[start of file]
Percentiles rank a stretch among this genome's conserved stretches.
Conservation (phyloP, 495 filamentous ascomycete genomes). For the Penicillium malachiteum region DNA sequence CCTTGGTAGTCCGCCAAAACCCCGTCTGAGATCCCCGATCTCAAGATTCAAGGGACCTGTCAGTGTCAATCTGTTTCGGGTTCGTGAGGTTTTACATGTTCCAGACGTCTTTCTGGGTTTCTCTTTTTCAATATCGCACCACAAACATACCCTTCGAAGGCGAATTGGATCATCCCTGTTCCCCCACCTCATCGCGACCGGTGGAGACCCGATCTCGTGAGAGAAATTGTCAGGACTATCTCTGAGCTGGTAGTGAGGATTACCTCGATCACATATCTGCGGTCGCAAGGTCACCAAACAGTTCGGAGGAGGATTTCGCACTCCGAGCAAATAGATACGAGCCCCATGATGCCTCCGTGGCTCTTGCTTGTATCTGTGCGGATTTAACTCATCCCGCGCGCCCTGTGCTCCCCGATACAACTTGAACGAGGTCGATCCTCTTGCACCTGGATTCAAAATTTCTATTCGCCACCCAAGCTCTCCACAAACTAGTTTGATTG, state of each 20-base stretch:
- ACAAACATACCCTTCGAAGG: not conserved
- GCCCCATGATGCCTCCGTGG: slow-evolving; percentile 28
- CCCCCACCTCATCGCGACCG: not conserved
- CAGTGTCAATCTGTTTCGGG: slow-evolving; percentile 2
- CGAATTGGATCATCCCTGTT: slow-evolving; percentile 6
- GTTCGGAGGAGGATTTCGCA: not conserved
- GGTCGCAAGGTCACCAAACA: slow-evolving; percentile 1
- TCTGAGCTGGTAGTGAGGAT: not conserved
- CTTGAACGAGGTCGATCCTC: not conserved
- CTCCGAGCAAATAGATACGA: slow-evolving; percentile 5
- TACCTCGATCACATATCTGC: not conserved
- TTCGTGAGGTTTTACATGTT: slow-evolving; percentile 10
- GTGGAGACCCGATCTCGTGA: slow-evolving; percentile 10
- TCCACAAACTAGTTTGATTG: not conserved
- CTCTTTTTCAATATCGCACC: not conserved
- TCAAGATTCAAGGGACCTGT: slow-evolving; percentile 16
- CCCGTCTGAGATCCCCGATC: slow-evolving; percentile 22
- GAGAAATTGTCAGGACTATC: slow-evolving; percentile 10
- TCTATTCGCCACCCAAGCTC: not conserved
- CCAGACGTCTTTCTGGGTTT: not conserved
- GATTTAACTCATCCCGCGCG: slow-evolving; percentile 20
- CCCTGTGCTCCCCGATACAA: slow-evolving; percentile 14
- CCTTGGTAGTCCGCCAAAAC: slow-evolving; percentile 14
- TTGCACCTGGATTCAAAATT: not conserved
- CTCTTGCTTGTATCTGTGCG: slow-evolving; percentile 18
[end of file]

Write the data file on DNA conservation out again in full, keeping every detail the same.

Percentiles rank a stretch among this genome's conserved stretches.
Conservation (phyloP, 495 filamentous ascomycete genomes). For the Penicillium malachiteum region DNA sequence CCTTGGTAGTCCGCCAAAACCCCGTCTGAGATCCCCGATCTCAAGATTCAAGGGACCTGTCAGTGTCAATCTGTTTCGGGTTCGTGAGGTTTTACATGTTCCAGACGTCTTTCTGGGTTTCTCTTTTTCAATATCGCACCACAAACATACCCTTCGAAGGCGAATTGGATCATCCCTGTTCCCCCACCTCATCGCGACCGGTGGAGACCCGATCTCGTGAGAGAAATTGTCAGGACTATCTCTGAGCTGGTAGTGAGGATTACCTCGATCACATATCTGCGGTCGCAAGGTCACCAAACAGTTCGGAGGAGGATTTCGCACTCCGAGCAAATAGATACGAGCCCCATGATGCCTCCGTGGCTCTTGCTTGTATCTGTGCGGATTTAACTCATCCCGCGCGCCCTGTGCTCCCCGATACAACTTGAACGAGGTCGATCCTCTTGCACCTGGATTCAAAATTTCTATTCGCCACCCAAGCTCTCCACAAACTAGTTTGATTG, state of each 20-base stretch:
- ACAAACATACCCTTCGAAGG: not conserved
- GCCCCATGATGCCTCCGTGG: slow-evolving; percentile 28
- CCCCCACCTCATCGCGACCG: not conserved
- CAGTGTCAATCTGTTTCGGG: slow-evolving; percentile 2
- CGAATTGGATCATCCCTGTT: slow-evolving; percentile 6
- GTTCGGAGGAGGATTTCGCA: not conserved
- GGTCGCAAGGTCACCAAACA: slow-evolving; percentile 1
- TCTGAGCTGGTAGTGAGGAT: not conserved
- CTTGAACGAGGTCGATCCTC: not conserved
- CTCCGAGCAAATAGATACGA: slow-evolving; percentile 5
- TACCTCGATCACATATCTGC: not conserved
- TTCGTGAGGTTTTACATGTT: slow-evolving; percentile 10
- GTGGAGACCCGATCTCGTGA: slow-evolving; percentile 10
- TCCACAAACTAGTTTGATTG: not conserved
- CTCTTTTTCAATATCGCACC: not conserved
- TCAAGATTCAAGGGACCTGT: slow-evolving; percentile 16
- CCCGTCTGAGATCCCCGATC: slow-evolving; percentile 22
- GAGAAATTGTCAGGACTATC: slow-evolving; percentile 10
- TCTATTCGCCACCCAAGCTC: not conserved
- CCAGACGTCTTTCTGGGTTT: not conserved
- GATTTAACTCATCCCGCGCG: slow-evolving; percentile 20
- CCCTGTGCTCCCCGATACAA: slow-evolving; percentile 14
- CCTTGGTAGTCCGCCAAAAC: slow-evolving; percentile 14
- TTGCACCTGGATTCAAAATT: not conserved
- CTCTTGCTTGTATCTGTGCG: slow-evolving; percentile 18